The sustaining face of God

Former 4th graders Gayle Christmas and Stacey White with Mr. H and wife Vicki at St. Paul Alumni Reunion.

“When we genuinely, happily serve in unacknowledged ways and places . . . we find the sustaining face of God.”- Sara Hagerty, Unseen

“Set your minds on things that are above, not on things that are on earth.  For you have died, and you life is hidden with Christ in God.”- Colossians 3:2-3 (ESV)

My anticipation and excitement grew daily as the weekend of the St. Paul Alumni Reunion drew closer.  Since St. Paul Lutheran Church and School (Dorchester) in Chicago called me to my first teaching position in 1974, I treasured the opportunity to reconnect with a very special place and time.

At the Friday evening meet and greet, as well as the picnic on Saturday at the school, I forged new friendships with four students from my original 3/4 class.  My wife Vicki and I also toured the school.  And for the first time in 43 years, I stepped into my assigned classroom.  Right at the top of the stairs.  As I stood there, I found it hard to imagine that 32 children actually fit in that room!

Most noteworthy, blessings overflowed as I talked with my former students, amazed at the strength of their relationships, maintained and rooted in faith over 4 decades.  Furthermore, the alumni encouraged me through their welcoming spirit and resolve to see St. Paul continue as a beacon of light and hope.

St. Paul established it’s roots in the Grand Crossing neighborhood of Chicago in 1889.  Under the sustaining face of God, St. Paul remains one of two Lutheran elementary schools still operating on the South Side.   In addition, St. Paul’s vision statement proclaims their calling a “light for the community, providing active support through praying, caring, sharing, and outreach.  Hence, over the past 128 years, St. Paul’s roots still endure, anchored deep in the knowledge of God’s love.  As a result of this hidden, underground growth, St. Paul’s branches bear fruit in and out of season.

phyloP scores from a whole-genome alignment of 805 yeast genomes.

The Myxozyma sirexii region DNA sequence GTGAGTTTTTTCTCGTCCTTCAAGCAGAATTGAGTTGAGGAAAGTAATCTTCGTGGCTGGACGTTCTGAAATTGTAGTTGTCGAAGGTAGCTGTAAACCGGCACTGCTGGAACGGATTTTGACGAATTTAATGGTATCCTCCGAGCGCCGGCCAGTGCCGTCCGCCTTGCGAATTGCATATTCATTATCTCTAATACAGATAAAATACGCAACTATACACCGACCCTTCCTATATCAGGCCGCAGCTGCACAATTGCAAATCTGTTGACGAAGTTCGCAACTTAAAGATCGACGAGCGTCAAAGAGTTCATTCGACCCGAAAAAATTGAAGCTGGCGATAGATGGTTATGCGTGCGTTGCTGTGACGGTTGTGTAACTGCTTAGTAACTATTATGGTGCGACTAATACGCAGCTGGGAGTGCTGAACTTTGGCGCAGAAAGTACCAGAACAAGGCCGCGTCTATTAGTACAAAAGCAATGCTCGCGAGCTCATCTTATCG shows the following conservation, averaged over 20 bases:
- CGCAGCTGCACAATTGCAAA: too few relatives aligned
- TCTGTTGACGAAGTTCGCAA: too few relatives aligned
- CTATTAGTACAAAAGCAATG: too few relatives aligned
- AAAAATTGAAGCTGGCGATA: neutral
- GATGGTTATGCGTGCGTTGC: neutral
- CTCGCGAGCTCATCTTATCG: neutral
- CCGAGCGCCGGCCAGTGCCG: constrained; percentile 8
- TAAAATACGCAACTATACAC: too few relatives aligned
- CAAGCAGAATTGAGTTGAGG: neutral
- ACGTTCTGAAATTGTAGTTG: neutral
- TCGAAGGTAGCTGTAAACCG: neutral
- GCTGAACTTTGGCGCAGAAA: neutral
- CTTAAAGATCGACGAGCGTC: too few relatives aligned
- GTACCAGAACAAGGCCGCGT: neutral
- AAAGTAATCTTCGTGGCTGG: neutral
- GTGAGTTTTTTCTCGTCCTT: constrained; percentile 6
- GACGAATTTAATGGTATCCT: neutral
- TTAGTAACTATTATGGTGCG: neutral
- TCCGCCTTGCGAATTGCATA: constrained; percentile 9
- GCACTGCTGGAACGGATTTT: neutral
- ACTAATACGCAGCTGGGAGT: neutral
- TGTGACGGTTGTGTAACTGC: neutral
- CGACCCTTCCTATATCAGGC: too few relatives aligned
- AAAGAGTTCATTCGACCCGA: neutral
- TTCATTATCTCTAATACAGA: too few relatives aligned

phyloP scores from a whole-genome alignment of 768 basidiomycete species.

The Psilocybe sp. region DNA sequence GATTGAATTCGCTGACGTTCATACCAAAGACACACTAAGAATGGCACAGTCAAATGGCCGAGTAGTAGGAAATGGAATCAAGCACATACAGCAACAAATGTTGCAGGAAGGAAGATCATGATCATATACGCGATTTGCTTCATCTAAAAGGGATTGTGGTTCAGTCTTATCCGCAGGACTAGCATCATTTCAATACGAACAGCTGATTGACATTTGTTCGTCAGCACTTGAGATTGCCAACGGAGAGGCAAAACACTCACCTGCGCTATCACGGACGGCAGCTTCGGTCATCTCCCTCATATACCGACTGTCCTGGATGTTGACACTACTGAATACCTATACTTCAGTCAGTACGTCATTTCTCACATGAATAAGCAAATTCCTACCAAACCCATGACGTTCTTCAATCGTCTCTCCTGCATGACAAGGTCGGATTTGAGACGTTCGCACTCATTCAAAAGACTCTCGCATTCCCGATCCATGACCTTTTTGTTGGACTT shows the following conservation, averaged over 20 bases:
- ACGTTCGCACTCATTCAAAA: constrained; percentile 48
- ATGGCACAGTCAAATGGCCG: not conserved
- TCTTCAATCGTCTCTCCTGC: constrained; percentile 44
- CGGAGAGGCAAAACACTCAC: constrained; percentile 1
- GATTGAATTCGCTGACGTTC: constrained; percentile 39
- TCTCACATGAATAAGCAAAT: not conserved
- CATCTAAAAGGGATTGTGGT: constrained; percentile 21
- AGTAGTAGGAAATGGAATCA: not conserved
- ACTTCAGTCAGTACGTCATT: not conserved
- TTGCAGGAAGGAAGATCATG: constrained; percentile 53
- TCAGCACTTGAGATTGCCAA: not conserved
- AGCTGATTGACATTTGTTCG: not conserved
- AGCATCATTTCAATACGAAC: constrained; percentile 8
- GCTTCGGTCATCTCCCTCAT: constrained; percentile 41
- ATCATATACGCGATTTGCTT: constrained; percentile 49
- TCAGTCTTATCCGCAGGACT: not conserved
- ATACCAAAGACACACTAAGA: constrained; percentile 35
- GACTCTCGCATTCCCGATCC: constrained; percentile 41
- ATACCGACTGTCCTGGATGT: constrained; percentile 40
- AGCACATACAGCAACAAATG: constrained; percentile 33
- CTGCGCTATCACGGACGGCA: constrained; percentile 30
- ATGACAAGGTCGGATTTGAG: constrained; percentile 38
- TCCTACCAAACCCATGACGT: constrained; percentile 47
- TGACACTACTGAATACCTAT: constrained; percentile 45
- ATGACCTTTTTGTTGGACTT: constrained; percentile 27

However, in the aftermath of a ministry downsizing or vocation loss, we must avoid falling captive to the allure of living for the next big thing.  For the chief end of every human being is to glorify God.  Also, as Sara Hagerty exhorts in her most recent book, Unseen, the sweetest greatness begins as we’re rooted, made, and nurtured in secret.  Where God alone sees us.

Yes, Sara notes, great kingdom impact results from dramatic and observable actions.  Yet, we understand God doesn’t need us to do His work for Him or do it under our own power.  Most importantly, the foundational basis of kingdom impact comes from the cumulative moments we spend:

  • looking at God
  • bringing Him glory in private
  • letting Him shape our insides

In conclusion, Ms. Hagerty observes, these two kingdom impacts aren’t mutually exclusive:

“It is instead about a glory we can’t always measure.  It is the work that happens beneath the surface, deep in the soil of our hearts, that in time produces a great harvest of fruit and growth.”

All under the sustaining face of God!

About the author

Dave Henning

  • Miriam Watley says:

    For you created my in most being; you knit me together in my mother’s womb. I praise you because I am fearfully and wonderfully made; your works are wonderful,
    I know that full well.
    My frame was not hidden from you when I was made in the secret place, when I was woven together in the depths of the earth. Your eyes saw my uniformed body;
    All the days ordained for me were written in your book before one of them came to be.
    I’m so on board with Sarah. God doesn’t need us to do His work. Rather He needs us to find Him, deep within our soul, in that private place. All the rest flows from that. Right?


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